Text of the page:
Letters to the Editor: An affordable housing project in Venice will help L.A. decide what kind of city it wants to be

A homeless encampment in Venice among trees and plants
Los Angeles sanitation workers clear out a homeless encampment in Venice in June. A project to offer housing units in Venice to homeless and low-income individuals has been stalled.
(Irfan Khan / Los Angeles Times)
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To the editor: While I knew the Venice Dell Community housing project was not moving forward apace, I didn’t know the city attorney’s office was responsible for the delay. By now the whole world knows that Los Angeles is in desperate need of more affordable housing. The government standing in the way of projects like this one — which will bring 140 affordable housing units to unhoused and low-income people in Venice — causes harm to the people who need housing and to the Westside community that has been waiting for government leaders to do their job and provide it.

Helen Sklar, Los Angeles



To the editor: I was surprised and disappointed that The Times printed such a one-sided perspective on the ill-conceived plan for building an overly large housing structure in a flood zone and tsunami escape route. To say that the plans for the site are a mess is giving it and its designers more credibility than they deserve.

From the outset, the plans for the site were dumped on local citizens with no care toward the history of Venice or access to Los Angeles’ greatest asset and perhaps biggest tourist draw, Venice beach and boardwalk. In an already overcrowded situation, with bumper-to-bumper traffic, Angelenos have a difficult time trying to escape the heat and take their families to the relief of the ocean. These builders, with their hands in L.A. citizens’ wallets, are taking this prime parking and beach access area.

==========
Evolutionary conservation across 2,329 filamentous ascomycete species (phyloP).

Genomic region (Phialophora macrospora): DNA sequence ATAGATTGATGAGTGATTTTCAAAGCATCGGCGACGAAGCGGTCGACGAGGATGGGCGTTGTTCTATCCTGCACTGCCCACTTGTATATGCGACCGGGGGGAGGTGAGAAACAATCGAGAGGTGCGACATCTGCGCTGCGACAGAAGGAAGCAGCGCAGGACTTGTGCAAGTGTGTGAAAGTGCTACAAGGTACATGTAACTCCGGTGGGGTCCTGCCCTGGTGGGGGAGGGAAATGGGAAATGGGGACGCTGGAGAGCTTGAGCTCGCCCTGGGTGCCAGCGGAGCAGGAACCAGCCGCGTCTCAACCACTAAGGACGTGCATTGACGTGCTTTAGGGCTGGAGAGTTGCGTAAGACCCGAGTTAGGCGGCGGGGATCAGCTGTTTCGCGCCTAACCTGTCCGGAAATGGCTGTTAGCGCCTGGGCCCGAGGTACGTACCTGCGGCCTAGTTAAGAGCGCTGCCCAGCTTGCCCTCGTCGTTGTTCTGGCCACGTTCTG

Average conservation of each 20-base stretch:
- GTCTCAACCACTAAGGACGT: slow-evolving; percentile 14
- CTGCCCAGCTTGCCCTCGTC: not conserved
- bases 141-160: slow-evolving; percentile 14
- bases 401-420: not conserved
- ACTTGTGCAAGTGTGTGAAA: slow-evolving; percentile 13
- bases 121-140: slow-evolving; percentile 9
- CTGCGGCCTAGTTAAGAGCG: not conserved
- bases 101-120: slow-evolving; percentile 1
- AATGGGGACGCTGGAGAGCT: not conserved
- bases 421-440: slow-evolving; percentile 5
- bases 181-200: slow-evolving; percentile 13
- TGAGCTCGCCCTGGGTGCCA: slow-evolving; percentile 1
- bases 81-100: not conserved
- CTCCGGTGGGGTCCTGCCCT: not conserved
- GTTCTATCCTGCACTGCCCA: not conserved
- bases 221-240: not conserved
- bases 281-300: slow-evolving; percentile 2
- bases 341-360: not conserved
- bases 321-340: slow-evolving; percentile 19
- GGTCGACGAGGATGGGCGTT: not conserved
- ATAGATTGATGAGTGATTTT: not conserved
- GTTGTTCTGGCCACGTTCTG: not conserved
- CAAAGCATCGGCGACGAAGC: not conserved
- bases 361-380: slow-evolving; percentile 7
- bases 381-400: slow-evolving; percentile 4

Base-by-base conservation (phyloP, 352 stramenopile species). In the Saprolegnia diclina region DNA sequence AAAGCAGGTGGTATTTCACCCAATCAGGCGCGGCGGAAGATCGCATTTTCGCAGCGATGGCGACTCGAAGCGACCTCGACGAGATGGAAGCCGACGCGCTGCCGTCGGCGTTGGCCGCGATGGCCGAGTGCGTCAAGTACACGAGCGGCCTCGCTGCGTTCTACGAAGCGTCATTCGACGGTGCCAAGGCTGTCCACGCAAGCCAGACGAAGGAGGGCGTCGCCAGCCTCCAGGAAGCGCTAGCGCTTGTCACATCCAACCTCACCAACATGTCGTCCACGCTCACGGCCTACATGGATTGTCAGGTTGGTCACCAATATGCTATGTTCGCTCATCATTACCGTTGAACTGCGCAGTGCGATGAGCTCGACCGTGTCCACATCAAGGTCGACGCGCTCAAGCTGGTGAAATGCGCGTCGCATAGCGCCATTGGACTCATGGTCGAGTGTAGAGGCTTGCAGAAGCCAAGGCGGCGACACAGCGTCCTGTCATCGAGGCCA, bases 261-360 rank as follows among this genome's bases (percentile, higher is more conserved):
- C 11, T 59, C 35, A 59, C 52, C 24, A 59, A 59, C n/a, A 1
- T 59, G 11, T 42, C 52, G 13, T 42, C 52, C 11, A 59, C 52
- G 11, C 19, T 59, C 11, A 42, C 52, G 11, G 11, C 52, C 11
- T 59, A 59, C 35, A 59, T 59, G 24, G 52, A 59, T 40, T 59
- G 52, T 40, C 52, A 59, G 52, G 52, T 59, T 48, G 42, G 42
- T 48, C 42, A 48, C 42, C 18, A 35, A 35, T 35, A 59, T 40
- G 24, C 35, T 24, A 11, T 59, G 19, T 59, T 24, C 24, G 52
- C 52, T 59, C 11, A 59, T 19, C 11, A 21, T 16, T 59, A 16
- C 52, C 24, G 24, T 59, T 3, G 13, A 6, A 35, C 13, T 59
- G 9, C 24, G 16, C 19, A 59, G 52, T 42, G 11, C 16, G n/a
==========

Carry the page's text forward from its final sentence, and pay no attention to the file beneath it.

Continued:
There are many other aspects of why this current plan is unacceptable including environmental ones, but on the grounds of safety and beach access alone the current plan should be scrapped. Mayor Karen Bass and Councilmember Traci Park are to be commended for holding up a bad plan.

David Blocker, Venice


To the editor: Thank you for your editorial supporting the Venice Dell Community low-income housing development. I am a Venice homeowner living a six-minute walk from the site and I could not agree more. As a professor of urban planning at UCLA, I’m constantly discussing with my students how growing gentrification and economic segregation is feeding polarization and division. It saps urban vitality and creativity that comes from all kinds of folks mixing.

By moving ahead with Venice Dell Community, L.A. can lead on confronting the crisis of homelessness, provide desperately needed affordable housing and offset the pernicious effects of economic and social segregation.


Chris Tilly, Venice


To the editor: The Times claims that the mayor’s office, and aligned officials, are sabotaging plans to provide housing for the homeless and low-income individuals in the Venice beach area. Rather, perhaps it is that officials now see that it is a mistake to let the project to proceed.

The plans call for giving more than 2.5 acres of exorbitantly valuable city land to housing individuals who could be accommodated at another location at far lower cost. Yes, the city needs to help house the homeless and encourage affordable rentals, but the spending of millions to provide them with accommodations within a short walk of the beach is insulting to taxpayers. Certainly the city can find a way for that land to be developed in a manner that would generate enough income to provide even more housing in an area with lower land costs.

Michael Ernstoff, Los Angeles

To the editor: Your point of castigating further delay in a Venice housing project for the homeless is right. But putting the blame on Mayor Karen Bass is misguided. Even from your argument, it is City Attorney Hydee Feldstein Soto who is at fault since her office’s actions are blocking the executive branch.

This is the power of the city attorney’s office — it sways decisions.

Just look at the track record you pointed out for Bass on homeless housing so far. The blame here is squarely on Feldstein Soto.

Kevin FitzMaurice, Los Angeles